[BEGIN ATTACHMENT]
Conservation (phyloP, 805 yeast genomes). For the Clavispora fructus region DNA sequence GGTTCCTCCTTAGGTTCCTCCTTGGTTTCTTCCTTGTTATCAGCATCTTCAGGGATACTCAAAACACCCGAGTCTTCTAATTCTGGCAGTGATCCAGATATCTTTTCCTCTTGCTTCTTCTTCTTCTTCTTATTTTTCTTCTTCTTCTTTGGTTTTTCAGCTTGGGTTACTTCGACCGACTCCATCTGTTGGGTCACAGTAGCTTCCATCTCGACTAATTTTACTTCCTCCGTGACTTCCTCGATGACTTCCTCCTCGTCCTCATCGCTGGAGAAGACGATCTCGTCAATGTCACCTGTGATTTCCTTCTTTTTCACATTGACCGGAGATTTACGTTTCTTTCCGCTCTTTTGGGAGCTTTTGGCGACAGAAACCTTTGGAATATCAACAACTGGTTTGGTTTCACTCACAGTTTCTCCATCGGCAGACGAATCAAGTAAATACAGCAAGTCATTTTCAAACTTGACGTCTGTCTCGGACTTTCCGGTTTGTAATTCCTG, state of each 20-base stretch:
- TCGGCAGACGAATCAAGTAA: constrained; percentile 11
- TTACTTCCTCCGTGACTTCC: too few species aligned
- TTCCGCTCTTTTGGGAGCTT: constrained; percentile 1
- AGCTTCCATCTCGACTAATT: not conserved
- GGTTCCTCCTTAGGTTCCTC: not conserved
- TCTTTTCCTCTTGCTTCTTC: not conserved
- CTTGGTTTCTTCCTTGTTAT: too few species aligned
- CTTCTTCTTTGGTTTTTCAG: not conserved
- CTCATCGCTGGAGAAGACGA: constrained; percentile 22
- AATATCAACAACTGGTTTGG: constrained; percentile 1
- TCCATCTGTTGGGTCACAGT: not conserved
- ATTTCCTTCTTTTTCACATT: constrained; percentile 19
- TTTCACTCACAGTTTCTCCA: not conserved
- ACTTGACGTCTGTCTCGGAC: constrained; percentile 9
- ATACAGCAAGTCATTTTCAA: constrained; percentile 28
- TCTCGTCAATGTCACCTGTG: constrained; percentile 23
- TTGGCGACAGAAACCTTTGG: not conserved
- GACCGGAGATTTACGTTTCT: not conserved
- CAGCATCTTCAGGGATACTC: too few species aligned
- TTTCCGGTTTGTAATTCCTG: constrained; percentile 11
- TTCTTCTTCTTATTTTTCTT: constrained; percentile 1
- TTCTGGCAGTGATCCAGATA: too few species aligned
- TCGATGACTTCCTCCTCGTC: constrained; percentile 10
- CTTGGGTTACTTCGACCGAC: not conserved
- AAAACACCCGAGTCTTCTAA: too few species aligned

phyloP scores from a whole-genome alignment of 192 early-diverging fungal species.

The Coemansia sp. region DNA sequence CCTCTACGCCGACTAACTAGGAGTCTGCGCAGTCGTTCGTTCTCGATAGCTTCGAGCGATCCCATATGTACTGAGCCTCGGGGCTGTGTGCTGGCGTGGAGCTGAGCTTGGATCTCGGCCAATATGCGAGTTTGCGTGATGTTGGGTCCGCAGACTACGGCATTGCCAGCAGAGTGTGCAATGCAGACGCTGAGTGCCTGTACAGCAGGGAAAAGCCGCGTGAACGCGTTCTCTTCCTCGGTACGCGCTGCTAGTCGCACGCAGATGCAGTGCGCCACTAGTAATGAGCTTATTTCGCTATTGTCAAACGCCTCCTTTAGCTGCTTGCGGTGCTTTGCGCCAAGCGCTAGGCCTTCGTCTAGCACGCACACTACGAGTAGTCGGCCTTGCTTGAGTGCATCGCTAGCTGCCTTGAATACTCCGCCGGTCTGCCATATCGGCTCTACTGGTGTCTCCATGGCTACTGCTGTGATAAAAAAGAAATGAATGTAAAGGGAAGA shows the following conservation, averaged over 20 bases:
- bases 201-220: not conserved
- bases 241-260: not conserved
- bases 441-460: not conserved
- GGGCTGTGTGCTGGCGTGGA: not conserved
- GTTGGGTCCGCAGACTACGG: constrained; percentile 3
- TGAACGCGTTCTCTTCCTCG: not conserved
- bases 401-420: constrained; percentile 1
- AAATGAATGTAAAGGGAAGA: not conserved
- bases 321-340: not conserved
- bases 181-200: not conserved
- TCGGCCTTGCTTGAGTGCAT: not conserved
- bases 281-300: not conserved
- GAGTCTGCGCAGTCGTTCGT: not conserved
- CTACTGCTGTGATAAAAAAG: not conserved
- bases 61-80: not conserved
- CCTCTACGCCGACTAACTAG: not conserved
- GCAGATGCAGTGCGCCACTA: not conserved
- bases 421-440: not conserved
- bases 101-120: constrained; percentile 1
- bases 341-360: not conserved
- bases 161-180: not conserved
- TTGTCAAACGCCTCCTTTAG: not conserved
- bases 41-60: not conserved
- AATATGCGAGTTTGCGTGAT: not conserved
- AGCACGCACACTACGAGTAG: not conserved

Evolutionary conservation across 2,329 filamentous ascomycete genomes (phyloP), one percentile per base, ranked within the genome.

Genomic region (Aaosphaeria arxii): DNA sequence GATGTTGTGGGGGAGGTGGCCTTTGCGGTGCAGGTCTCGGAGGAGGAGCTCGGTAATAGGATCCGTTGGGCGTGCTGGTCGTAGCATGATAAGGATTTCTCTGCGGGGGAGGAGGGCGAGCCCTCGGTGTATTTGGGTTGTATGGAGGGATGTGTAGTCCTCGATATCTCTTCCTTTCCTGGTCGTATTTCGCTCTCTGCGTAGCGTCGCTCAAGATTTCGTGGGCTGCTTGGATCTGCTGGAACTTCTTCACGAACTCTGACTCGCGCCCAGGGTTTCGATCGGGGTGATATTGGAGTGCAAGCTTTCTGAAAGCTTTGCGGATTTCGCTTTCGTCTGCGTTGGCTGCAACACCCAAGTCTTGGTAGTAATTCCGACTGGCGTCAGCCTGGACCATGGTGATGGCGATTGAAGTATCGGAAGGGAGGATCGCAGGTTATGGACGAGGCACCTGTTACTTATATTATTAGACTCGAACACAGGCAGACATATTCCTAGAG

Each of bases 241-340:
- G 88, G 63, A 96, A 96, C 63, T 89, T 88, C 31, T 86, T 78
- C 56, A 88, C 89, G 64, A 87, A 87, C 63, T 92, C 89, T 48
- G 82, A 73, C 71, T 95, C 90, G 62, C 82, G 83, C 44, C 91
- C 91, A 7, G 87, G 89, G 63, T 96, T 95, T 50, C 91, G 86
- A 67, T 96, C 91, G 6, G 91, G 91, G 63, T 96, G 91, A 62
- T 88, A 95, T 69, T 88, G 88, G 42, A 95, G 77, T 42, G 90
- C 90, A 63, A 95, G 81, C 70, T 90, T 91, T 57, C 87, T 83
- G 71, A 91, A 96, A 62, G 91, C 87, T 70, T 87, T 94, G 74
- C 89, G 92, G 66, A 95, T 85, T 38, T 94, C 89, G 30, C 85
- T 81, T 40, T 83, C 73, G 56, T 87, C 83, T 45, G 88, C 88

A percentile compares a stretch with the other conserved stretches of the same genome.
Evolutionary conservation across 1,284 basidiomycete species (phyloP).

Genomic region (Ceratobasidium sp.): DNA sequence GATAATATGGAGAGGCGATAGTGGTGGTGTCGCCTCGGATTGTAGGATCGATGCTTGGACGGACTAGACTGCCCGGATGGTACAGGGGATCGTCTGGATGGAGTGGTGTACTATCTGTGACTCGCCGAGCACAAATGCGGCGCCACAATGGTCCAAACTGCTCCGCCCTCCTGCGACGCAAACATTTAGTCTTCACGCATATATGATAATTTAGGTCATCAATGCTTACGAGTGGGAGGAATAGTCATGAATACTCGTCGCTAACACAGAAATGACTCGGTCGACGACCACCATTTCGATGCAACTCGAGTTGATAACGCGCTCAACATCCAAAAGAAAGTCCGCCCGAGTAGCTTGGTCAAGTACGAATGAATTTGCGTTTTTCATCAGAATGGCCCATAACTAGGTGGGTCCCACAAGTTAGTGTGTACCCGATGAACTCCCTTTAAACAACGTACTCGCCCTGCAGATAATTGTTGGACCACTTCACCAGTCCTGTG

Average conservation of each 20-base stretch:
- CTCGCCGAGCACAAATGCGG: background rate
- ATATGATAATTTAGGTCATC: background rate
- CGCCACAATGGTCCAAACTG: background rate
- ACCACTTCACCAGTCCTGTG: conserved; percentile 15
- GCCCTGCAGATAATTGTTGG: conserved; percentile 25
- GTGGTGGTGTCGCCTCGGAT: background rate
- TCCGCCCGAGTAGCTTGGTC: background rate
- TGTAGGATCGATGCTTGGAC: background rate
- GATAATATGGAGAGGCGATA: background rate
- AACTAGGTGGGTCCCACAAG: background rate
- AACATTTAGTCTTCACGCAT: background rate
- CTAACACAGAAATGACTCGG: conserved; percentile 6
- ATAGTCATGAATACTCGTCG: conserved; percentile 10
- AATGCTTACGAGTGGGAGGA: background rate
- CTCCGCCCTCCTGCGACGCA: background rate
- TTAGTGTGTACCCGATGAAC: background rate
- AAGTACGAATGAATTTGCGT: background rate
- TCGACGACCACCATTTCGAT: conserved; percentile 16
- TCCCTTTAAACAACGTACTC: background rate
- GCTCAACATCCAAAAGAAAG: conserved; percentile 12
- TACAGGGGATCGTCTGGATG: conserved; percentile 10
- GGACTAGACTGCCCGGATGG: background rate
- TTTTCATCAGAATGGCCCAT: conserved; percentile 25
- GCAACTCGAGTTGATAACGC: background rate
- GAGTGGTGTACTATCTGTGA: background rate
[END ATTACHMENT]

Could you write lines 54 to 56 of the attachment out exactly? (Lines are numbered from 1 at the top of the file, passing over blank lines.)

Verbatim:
Evolutionary conservation across 2,329 filamentous ascomycete genomes (phyloP), one percentile per base, ranked within the genome.

Genomic region (Aaosphaeria arxii): DNA sequence GATGTTGTGGGGGAGGTGGCCTTTGCGGTGCAGGTCTCGGAGGAGGAGCTCGGTAATAGGATCCGTTGGGCGTGCTGGTCGTAGCATGATAAGGATTTCTCTGCGGGGGAGGAGGGCGAGCCCTCGGTGTATTTGGGTTGTATGGAGGGATGTGTAGTCCTCGATATCTCTTCCTTTCCTGGTCGTATTTCGCTCTCTGCGTAGCGTCGCTCAAGATTTCGTGGGCTGCTTGGATCTGCTGGAACTTCTTCACGAACTCTGACTCGCGCCCAGGGTTTCGATCGGGGTGATATTGGAGTGCAAGCTTTCTGAAAGCTTTGCGGATTTCGCTTTCGTCTGCGTTGGCTGCAACACCCAAGTCTTGGTAGTAATTCCGACTGGCGTCAGCCTGGACCATGGTGATGGCGATTGAAGTATCGGAAGGGAGGATCGCAGGTTATGGACGAGGCACCTGTTACTTATATTATTAGACTCGAACACAGGCAGACATATTCCTAGAG

Each of bases 241-340: